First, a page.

2. Naples Daily News' Jeff Weiner's article focusing upon the ten Florida Death Row inmates pertaining to Southwest Florida (Lee and Collier County). Note the length of time that these individuals have been facing death, and consider once again what daily life on Death Row is like (see 04/04/09 post, "What it's Really Like on Florida's Death Row.").

In-Depth Look at the Law: Does the Florida Death Penalty by Lethal Injection Violate the Constitution? (Part 2)

Today, in part two of our three part series: the three drugs that make up the Florida execution cocktail are discussed in detail. Again, much of the language used here can be seen in any number of defensive motions filed in capital punishment matters across the state today.

1. Thipental Sodium - the First Drug to be Administered

Thiopental sodium is the first drug to be administered during an execution by lethal injection in Florida. As a general anesthetic, thiopental sodium poses special risks because it is so short-lasting that for any number of reasons it can cease to operate as sufficient anesthesia long before the other drugs cause the death of the condemned.[1] Think about that.

It stops working within minutes.

In an affidavit submitted during litigation in Tennessee, Dr. Dennis Geiser, the chairman of the Department of Large Animal Clinical Sciences at the College of Veterinary Medicine at the University of Tennessee, swore under oath that:


the dosage of thiopental sodium must be measured with some degree of precision, and the administration of the proper amount of the dosage will depend on the concentration of the drug and the size and condition of the subject. Additionally, the drug must be administered properly so that the full amount of the dosage will directly enter the subject's blood stream at the proper rate. If the dosage is not correct, or if the drug is not properly administered, then it will not adequately anaesthetize the subject, and the subject may experience the untoward effects of the neuromuscular blocking agent . [Further], under Thiopental Sodium the anesthetic effect is extremely short-lived, and will be effective for surgical restraint and anesthesia for a period of only five to seven minutes.

Affidavit of Dr. Dennis Geiser, in the case of Abu-Ali Abdul Rahman v. Bell, 226 F.3d 696 (6th Cir. 2000), cert. granted on other grounds, 535 U.S. 1016, cert dismissed as improvidently granted, 537 U.S. 88 (2002), on remand on other grounds, ___F.3d___, 2004 WL 2847749 (6th Cir. Dec. 13, 2004) (en banc) (emphasis supplied).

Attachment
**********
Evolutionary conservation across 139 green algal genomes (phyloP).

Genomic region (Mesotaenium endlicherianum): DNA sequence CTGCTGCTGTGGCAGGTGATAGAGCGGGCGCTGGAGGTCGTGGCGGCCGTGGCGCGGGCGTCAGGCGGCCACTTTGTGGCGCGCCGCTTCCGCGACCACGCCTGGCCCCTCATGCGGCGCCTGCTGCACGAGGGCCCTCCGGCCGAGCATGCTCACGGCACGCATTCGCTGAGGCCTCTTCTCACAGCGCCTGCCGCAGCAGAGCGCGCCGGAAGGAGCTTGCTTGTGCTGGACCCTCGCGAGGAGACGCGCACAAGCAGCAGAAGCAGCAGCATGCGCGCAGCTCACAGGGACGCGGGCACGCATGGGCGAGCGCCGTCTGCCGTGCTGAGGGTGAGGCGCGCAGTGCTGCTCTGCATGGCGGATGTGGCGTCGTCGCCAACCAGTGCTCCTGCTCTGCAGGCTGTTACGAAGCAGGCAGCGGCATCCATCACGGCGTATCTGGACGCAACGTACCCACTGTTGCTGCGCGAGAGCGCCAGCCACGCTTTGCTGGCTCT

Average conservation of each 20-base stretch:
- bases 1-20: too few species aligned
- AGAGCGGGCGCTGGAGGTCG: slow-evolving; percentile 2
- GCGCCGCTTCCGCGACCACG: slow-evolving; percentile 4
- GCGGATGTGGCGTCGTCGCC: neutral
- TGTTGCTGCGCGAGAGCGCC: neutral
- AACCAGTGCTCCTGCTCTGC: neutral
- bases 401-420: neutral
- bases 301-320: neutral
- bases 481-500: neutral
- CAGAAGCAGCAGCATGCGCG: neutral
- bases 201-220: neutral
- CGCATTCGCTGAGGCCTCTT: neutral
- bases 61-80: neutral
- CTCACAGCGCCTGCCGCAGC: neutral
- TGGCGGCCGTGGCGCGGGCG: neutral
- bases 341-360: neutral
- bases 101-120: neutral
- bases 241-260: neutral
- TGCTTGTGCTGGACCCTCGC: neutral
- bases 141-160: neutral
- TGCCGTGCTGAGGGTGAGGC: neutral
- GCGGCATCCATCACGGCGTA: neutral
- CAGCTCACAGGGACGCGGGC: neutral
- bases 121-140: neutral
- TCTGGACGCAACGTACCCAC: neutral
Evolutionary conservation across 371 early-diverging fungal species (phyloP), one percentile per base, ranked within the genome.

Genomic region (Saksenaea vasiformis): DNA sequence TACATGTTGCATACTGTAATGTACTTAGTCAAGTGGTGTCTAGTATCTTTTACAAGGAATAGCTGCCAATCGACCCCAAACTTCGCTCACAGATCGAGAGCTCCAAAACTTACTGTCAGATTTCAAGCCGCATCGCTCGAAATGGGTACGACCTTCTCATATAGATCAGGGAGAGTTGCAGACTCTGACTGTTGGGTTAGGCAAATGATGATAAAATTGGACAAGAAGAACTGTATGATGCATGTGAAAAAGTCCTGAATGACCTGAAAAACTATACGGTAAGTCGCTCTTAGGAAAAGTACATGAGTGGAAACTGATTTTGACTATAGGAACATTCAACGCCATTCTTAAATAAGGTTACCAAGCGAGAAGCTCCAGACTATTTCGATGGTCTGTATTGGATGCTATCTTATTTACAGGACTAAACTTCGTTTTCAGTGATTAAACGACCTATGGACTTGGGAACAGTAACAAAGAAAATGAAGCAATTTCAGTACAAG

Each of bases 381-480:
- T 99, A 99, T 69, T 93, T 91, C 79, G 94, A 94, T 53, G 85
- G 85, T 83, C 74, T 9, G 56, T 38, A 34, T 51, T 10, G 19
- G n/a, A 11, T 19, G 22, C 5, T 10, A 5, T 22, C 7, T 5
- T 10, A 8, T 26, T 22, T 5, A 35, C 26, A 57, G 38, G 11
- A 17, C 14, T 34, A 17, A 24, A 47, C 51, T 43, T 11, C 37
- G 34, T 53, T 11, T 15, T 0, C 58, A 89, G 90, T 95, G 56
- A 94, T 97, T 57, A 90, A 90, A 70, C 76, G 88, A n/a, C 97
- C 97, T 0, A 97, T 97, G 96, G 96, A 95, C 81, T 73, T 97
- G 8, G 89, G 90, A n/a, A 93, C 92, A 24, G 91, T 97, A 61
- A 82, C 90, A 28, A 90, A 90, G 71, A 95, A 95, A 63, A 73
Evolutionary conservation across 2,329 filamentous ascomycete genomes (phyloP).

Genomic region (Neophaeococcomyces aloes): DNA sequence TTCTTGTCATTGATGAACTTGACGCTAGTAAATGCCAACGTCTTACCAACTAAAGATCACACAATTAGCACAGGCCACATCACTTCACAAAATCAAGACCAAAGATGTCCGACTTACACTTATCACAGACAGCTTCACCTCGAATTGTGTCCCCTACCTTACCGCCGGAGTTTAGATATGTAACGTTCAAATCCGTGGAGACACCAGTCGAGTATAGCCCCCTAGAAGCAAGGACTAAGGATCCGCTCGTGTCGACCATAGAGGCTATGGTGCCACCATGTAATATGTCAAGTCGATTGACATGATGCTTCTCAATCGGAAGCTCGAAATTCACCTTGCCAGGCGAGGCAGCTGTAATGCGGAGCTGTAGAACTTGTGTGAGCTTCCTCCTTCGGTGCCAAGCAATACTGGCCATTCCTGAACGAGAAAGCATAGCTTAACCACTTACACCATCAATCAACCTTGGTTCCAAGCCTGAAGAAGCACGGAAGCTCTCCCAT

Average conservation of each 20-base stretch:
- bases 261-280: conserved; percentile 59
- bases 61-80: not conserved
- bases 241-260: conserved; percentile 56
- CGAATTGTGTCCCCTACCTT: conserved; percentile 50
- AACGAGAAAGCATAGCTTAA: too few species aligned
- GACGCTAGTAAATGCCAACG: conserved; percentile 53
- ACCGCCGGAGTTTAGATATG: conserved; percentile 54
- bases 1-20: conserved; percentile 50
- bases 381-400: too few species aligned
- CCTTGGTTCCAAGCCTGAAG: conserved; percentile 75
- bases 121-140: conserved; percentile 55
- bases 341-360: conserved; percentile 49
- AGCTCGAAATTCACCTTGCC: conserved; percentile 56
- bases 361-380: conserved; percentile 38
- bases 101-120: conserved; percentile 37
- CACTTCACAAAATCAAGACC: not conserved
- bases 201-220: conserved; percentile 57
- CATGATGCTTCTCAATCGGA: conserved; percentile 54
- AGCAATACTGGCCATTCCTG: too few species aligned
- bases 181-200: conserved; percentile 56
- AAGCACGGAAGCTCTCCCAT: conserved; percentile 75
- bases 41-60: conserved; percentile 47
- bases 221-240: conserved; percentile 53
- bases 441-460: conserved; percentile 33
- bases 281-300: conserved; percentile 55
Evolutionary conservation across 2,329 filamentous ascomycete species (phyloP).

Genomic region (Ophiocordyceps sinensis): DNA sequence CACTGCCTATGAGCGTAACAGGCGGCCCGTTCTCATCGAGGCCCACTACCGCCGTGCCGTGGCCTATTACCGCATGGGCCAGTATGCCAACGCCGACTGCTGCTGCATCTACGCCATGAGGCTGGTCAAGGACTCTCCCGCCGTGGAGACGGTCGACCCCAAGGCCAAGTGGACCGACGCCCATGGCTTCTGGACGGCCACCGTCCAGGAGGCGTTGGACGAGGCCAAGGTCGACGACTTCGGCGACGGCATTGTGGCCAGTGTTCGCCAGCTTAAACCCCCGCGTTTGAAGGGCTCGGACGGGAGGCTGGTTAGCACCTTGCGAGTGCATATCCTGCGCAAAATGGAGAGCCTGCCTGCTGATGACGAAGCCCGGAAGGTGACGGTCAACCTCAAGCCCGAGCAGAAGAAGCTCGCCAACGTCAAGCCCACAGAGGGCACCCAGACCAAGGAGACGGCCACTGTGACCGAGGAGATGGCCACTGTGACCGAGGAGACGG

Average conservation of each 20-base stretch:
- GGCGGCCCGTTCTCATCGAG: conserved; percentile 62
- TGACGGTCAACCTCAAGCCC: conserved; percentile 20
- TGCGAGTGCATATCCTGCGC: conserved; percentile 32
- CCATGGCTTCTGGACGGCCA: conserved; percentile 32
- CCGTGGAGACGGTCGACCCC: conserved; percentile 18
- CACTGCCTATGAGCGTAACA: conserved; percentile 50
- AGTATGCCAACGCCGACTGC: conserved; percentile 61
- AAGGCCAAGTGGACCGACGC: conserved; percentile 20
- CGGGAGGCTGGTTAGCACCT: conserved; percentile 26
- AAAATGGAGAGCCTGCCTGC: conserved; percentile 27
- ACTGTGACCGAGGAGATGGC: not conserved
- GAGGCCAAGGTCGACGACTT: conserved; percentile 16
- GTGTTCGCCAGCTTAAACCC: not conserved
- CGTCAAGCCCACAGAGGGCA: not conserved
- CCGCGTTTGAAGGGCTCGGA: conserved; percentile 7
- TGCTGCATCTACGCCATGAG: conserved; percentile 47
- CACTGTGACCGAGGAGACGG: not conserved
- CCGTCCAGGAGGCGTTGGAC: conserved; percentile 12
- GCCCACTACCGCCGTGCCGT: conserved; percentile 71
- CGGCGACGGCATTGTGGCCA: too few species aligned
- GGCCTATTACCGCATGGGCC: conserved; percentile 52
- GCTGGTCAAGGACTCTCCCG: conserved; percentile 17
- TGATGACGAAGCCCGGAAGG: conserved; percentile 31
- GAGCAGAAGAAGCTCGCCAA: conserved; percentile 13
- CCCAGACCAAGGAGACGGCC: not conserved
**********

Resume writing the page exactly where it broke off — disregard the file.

It actually heightens sensitivity to pain.

Drug manufacturers warn that without careful medical supervision of dosage and administration, barbiturates like thiopental sodium can cause paradoxical excitement and can actually heighten sensitivity to pain. See Physicians Desk Reference, 50th Ed. 1996 at 438-440. Manufacturers warn against administration by intravenous injection (hereinafter AIV) unless a patient is unconscious or otherwise incapacitated. Id. Thus, there are serious problems with the first drug, the anesthetic, actually operating to anesthetize the person being executed sufficiently or for long enough to prevent suffering caused by the subsequent two drugs. Denno, supra, at 95-98.

2. Pancuronium Bromide - The Second Drug to be Administered

The second chemical involved in the lethal injection process, pancuronium bromide, or Pavulon, is also constitutionally problematic under existing law. A derivative of curare, it operates to suppress any muscular movement, including breathing, in the condemned, but does not anesthetize him or affect his consciousness in any way.

It Keeps the Inmate Still While He Dies - But It Doesn't Stop His Pain, It Only Paralyzes Him

According to recent scholarship, it is completely unnecessary to causing the condemned's death, and serves only to make the execution seem more palatable to the other participants and witnesses when the other drugs have their effects, which can include spasm, twitching and other movements of the voluntary muscles:

[P]ancuronium bromide serves no real purpose other than to keep the inmate still while potassium chloride kills. Therefore, pancuronium bromide creates the serene appearance that witnesses often describe of a lethal injection execution, because the inmate is totally paralyzed. The calm scene that this paralysis ensures, despite the fact that the inmate may be conscious and suffering, is only one of the many controversial aspects of this drug combination. Denno, supra, at 100 (footnotes omitted).


It is Illegal to Use Pancuronium Bromide When Euthanizing Animals

Because it prevents muscular activity, including that associated with breathing, but does not render the subject unconsciousness or cause immediate death, the use of pancuronium bromide B or any other neuromuscular blocking agent -- to euthanize animals is absolutely condemned by the American Veterinary Medical Association. 2000 Report of the AMVA Panel on Euthanasia, Journal of AVMA, March 1, 2001 at 681.

Some states, including Tennessee, have legislatively banned the use of Pavulon as a means of euthanizing non-livestock animals precisely because it causes torture and suffering in the subject. See Tenn. Code Ann. '44-17-3038), '39-14-201. While Pavulon paralyzes skeletal muscles, including the diaphragm, it has no effect on consciousness or the perception of pain or suffering. The effect of the administration of Pavulon is characterized to an insufficiently anesthetized person as like being tied to a tree, having darts thrown at you, and feeling the pain without any ability to respond. See paragraph 8, supra.